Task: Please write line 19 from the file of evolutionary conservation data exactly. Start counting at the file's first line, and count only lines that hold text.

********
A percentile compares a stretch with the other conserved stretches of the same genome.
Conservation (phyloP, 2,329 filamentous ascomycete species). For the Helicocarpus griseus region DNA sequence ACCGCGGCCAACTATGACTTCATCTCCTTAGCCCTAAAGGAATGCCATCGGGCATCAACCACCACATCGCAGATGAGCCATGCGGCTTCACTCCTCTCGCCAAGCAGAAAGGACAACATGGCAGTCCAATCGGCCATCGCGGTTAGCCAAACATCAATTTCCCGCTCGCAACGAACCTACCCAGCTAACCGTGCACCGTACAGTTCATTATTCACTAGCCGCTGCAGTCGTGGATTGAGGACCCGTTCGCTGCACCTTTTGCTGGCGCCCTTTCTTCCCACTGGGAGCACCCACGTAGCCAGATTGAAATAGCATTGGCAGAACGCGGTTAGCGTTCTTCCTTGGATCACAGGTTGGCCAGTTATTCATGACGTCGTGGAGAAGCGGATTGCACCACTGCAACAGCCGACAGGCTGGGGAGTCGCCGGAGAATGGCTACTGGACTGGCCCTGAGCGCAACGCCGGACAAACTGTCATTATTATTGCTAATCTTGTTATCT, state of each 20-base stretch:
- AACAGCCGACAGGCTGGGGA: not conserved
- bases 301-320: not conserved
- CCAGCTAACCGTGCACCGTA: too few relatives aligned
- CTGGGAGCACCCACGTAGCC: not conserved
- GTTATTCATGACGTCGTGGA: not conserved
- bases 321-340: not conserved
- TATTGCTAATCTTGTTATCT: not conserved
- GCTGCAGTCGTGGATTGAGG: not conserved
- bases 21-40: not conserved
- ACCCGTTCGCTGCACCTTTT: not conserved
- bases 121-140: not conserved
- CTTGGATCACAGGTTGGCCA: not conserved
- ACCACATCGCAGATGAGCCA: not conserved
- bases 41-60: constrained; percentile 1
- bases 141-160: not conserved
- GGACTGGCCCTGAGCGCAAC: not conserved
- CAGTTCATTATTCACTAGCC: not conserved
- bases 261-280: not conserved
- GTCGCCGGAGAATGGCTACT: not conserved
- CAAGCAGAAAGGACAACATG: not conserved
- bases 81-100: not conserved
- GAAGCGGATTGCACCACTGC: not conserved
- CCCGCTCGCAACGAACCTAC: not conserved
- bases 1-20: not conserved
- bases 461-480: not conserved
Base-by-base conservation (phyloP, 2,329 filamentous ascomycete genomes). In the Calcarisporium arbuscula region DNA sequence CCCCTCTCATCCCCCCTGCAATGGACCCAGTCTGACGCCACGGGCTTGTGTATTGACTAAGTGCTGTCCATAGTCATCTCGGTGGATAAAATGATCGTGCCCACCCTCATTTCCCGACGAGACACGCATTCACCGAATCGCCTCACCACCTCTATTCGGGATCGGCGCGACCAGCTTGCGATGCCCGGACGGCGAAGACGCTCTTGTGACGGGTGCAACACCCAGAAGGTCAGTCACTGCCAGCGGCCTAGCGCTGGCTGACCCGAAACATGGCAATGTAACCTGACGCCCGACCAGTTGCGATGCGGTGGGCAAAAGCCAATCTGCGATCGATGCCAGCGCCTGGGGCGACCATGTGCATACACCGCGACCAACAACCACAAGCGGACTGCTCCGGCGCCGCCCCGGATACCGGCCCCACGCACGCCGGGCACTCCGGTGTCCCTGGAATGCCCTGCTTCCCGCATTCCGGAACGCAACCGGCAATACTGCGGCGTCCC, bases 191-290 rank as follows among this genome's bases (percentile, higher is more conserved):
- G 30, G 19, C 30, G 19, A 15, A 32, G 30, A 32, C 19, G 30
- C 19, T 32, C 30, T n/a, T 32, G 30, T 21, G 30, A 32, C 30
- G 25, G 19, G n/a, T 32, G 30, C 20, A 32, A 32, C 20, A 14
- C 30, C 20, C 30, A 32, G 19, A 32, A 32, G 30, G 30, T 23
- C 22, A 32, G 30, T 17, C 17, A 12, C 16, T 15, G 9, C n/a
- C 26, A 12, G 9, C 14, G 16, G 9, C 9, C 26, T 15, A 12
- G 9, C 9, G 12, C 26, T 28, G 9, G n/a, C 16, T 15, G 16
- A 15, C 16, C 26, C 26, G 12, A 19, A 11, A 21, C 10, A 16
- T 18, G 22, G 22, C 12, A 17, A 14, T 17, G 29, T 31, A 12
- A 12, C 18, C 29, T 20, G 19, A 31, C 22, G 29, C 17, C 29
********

- CAGTTCATTATTCACTAGCC: not conserved